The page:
Proceedings of the New Zealand Ecological Society (1973) 20: 103- 114

Protection and use of the islands in the Hauraki Gulf Maritime Park.

Research Article
I. A. E. Atkinson  
  1. Botany Division, Department of Scientific and Industrial Research, Lower Hutt.

The outer islands (> 10km distant from the mainland) of Hauraki Gulf Maritime Park comprise less than 0.02 % of the New Zealand land surface and, taken together, support the only remaining temperate lowland and coastal communities relatively unmodified by European man and his introduced mammals. Their value as wildlife sanctuaries and scientific reserves is unexcelled by any comparable area in a National Park. The inner islands of the Park hold an exceptional range of recreational opportunities and in some instances have high scientific value and potential for wildlife as well.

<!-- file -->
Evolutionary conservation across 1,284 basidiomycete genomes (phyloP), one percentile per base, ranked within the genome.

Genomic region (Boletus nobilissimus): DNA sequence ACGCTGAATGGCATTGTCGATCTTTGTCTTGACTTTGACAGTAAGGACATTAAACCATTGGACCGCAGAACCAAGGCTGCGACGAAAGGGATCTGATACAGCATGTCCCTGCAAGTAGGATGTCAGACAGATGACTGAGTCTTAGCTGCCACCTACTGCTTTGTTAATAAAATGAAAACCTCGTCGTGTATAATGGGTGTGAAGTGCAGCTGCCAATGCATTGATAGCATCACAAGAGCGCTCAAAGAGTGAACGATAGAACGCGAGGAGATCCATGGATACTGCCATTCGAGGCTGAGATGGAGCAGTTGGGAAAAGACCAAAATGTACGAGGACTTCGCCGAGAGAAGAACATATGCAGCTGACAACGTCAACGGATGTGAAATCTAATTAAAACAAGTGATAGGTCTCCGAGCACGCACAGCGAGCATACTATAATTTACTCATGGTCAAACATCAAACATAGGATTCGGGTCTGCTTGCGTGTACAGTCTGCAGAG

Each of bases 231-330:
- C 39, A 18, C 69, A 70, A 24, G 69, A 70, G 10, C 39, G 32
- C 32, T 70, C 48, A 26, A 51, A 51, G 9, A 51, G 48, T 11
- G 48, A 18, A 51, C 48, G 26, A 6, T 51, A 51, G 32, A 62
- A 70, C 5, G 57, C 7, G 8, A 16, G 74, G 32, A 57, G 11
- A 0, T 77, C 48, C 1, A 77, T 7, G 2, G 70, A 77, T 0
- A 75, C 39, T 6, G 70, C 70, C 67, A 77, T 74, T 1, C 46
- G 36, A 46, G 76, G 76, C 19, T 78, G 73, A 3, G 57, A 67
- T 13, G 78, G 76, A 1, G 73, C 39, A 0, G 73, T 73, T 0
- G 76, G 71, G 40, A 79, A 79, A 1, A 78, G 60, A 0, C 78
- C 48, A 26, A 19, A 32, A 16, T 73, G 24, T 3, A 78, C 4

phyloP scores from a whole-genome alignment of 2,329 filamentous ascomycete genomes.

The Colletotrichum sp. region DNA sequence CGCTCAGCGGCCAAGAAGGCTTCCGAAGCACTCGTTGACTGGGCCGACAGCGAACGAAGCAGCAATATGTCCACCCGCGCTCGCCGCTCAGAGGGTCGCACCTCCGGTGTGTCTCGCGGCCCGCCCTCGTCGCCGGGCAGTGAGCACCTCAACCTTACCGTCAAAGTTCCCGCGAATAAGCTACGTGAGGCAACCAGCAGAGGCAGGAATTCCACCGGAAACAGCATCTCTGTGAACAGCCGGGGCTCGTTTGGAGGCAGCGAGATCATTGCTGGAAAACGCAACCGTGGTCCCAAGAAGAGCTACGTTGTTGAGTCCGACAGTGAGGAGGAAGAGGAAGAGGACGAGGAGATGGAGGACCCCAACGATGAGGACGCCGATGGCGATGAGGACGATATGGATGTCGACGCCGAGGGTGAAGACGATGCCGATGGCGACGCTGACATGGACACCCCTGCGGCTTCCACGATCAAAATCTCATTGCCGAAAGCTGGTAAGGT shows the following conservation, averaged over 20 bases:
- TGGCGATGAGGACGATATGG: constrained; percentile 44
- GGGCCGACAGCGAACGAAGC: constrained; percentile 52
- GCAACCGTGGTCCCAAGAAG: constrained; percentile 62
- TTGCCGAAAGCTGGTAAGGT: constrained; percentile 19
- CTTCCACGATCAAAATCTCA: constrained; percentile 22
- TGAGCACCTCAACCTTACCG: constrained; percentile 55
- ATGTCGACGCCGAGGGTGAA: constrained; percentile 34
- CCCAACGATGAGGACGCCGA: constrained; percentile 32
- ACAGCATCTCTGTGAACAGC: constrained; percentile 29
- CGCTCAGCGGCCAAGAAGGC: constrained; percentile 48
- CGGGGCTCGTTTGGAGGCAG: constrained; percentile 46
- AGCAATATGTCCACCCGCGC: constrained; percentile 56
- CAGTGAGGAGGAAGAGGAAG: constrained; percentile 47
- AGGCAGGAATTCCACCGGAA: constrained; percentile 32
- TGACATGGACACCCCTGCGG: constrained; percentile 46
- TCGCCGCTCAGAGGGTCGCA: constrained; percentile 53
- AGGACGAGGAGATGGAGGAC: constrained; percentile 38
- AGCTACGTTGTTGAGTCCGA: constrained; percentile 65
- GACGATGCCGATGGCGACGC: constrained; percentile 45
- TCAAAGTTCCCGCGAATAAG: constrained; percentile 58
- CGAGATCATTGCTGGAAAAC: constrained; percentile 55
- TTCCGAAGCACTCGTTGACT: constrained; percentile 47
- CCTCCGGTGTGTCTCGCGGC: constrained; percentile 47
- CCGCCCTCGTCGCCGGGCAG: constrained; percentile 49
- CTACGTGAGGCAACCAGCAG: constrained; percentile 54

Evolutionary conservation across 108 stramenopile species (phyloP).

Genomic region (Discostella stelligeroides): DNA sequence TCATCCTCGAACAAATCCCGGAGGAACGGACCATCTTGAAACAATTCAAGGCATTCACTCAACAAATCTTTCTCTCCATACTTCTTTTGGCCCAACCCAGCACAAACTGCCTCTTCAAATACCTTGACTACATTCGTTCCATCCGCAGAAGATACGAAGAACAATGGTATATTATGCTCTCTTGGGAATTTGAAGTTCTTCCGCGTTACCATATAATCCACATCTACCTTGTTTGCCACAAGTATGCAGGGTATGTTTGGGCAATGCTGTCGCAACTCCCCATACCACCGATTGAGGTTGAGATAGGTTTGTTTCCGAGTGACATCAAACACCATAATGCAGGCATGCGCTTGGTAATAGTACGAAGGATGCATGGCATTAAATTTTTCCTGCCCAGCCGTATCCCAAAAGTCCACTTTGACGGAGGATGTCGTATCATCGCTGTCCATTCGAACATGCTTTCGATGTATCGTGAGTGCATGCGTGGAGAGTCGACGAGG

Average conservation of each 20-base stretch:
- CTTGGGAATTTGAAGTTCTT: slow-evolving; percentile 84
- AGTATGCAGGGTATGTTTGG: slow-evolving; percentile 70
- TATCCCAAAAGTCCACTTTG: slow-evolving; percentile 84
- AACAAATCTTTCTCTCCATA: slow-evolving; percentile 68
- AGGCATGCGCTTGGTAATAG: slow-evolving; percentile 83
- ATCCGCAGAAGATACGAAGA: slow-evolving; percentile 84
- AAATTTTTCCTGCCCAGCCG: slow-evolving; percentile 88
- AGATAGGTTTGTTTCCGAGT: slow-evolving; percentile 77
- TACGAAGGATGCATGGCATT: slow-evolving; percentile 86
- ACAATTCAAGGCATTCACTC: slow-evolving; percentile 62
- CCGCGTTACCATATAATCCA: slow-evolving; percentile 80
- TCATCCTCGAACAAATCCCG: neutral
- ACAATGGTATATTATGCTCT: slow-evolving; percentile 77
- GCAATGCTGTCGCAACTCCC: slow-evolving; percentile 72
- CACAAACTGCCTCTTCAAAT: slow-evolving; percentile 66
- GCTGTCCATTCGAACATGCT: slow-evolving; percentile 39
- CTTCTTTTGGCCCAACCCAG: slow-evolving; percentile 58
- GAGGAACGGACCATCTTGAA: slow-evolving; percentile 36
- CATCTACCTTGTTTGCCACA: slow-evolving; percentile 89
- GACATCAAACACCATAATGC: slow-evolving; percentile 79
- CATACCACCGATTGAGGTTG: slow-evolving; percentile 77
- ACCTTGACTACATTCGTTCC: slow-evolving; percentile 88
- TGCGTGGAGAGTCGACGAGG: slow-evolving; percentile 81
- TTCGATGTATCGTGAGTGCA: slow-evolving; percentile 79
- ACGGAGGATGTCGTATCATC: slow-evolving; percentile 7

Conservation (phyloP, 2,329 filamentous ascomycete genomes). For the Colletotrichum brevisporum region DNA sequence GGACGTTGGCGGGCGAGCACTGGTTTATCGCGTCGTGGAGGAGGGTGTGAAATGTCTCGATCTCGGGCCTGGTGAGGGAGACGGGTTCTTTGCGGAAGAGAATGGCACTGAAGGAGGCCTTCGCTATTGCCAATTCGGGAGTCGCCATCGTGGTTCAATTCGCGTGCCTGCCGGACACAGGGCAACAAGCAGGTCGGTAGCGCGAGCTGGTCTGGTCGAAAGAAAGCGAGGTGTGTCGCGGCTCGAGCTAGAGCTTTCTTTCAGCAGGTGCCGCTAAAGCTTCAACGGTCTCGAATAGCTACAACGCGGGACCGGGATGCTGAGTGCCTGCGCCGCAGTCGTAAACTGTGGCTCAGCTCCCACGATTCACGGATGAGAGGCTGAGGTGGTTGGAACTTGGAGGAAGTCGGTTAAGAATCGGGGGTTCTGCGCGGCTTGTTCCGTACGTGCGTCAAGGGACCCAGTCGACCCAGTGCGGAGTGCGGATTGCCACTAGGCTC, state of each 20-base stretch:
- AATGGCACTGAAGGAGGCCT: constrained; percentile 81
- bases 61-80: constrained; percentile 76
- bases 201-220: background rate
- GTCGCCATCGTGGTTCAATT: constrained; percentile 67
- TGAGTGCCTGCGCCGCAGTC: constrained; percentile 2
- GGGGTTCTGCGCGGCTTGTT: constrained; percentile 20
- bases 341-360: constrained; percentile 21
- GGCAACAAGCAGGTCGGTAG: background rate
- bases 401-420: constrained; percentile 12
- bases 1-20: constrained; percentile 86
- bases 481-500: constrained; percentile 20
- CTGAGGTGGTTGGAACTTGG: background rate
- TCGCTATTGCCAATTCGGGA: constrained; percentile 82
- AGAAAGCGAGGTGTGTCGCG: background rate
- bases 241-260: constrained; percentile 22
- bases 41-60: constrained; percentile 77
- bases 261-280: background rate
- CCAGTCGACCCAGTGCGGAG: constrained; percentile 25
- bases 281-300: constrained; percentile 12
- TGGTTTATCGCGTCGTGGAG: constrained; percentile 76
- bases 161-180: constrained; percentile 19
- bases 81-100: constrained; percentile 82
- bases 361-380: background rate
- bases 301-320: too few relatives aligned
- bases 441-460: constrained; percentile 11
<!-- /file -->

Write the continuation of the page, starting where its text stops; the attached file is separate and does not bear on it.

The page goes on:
It is recommended that precautions to prevent damage to this limited resource should be increased. New measures are needed to prevent further spread of the two species of European rats and other mammals. Regular control of some introduced plants, particularly boxthorn (Lycium ferocissimum), is needed. The number and size of parties visiting some small islands that are densely burrowed by petrels should be restricted. The penalty for oil spillages should be greatly increased and the public educated -to remove their picnic rubbish from both the sea and the land of the Park. Patrolling of the outer islands against illegal landings should be increased and the present status of some islands changed to reconcile status with value and function. Additional reserves are needed on some islands as well as along the mainland coastline.
Some research required to ensure wisest use of the islands and their surrounding waters is outlined and specific recommendations made for each island in the Park.